In an earlier post I wrote about how people can be induced to disagree with their own decisions. This wonderfully over-the-top phrase describes a technique which involves getting people to disagree with themselves on purpose in order to increase the accuracy of their predictions without reference to external opinions. See! Dialectical bootstrapping is a much more elegant way of saying all that!
In the experiment described in the paper, participants were asked to make two estimates of the dates of particular historical events. In the dialectical bootstrapping condition they were given the following instructions before their second estimate:
- Assume that your first estimate is off the mark.
- Think about a few reasons why that could be. Which assumptions and considerations could have been wrong?
- What do these new considerations imply? Was the first estimate rather too high or too low?
- Based on this new perspective, make a second, alternative estimate.
An average of each participant’s two estimates was taken. The averages of the dialectical bootstrappers were more accurate than the control group.
This technique is designed for numerical estimates that can be averaged. Not much use in career guidance, maybe — unless you are getting people to estimate how happy they will be with a particular aspect of a career they are considering on a scale of 1 to 10. However, it is based on the ‘Consider the Opposite’ technique, which is applicable to more qualitative judgements.
This technique was specifically targeted at two types of cognitive bias that are relevant to career exploration and decision making:
- biased assimilation of new evidence — We tend to ignore or undervalue evidence which contradicts our existing opinions and give undue weight to evidence which reinforces our existing opinions. (For example, if you think that you are good with people, you will tend to dismiss as flukes situations in which you didn’t handle people well.)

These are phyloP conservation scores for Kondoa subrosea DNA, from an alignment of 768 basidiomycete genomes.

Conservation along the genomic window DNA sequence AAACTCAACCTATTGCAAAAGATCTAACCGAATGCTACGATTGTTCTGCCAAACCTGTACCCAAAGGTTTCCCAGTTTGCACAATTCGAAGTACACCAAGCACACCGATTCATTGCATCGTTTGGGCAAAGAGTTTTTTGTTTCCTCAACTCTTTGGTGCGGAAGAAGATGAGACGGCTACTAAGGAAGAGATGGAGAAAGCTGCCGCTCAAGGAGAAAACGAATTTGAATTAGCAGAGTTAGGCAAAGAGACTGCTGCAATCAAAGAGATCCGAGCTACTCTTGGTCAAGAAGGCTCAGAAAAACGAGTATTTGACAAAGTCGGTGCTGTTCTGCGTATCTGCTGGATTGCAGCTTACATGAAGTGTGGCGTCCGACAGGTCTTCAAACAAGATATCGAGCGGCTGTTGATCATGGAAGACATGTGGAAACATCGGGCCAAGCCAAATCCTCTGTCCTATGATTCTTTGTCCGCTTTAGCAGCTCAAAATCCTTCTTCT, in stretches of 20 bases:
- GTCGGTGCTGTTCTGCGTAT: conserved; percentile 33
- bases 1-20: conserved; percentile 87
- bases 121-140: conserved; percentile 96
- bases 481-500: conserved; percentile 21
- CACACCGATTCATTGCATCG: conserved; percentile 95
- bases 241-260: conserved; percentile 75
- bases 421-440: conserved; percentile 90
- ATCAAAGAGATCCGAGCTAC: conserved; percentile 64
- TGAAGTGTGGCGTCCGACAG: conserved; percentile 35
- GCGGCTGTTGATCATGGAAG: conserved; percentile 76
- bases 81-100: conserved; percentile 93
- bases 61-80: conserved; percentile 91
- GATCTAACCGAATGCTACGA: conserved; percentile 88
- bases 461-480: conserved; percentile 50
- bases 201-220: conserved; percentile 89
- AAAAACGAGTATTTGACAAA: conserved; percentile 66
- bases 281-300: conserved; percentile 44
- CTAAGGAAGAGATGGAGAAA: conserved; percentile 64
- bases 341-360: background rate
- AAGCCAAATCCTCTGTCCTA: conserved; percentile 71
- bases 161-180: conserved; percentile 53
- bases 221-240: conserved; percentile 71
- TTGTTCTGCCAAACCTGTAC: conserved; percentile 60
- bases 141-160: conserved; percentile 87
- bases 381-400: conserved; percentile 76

- biased hypothesis testing — We tend to seek information that is likely to confirm our existing opinions rather than looking for information that might contradict those opinions. (For example, if you are drawn to a particular career option, you will tend to look for evidence that confirms the suitability of that option rather than looking for the down sides.)
So, your instructions to a client might go as follows:
- OK, you think that X is going to be an enjoyable career for you but you’re not 100% sure. For the moment, let’s assume that, actually, you’ve got it wrong. Imagine that you manage to get a job in X and, after a while you realise you’ve made a mistake.
- Let’s think about why you might have got it wrong. What assumptions did you make that led you to that decision? What did you not think about that you should have?
- What information did you give too much weight to? What possible clues did you miss that would have told you that you were wrong? What questions didn’t you ask? What factors are not as important as you thought they were? What factors are more important than you thought they were?
- Based on this new perspective, what questions do you need to ask about this career option in order to be more sure about it? What would you look for in an alternative option?
I have tried the devil’s advocate approach with individual clients in the past, but not to this level of detail. I might try it the next time it seems appropriate and let you know what happens.
I have used something like this more often in group situations — getting an individual to argue against their preferred career option whilst the other participants try to persuade them of its merits and vice versa.
- What do you think would be the advantages or disadvantages of this sort of approach?
- Who might it be most suited to?
- Have you tried anything similar? How did it go?
Related post: Who are you…now?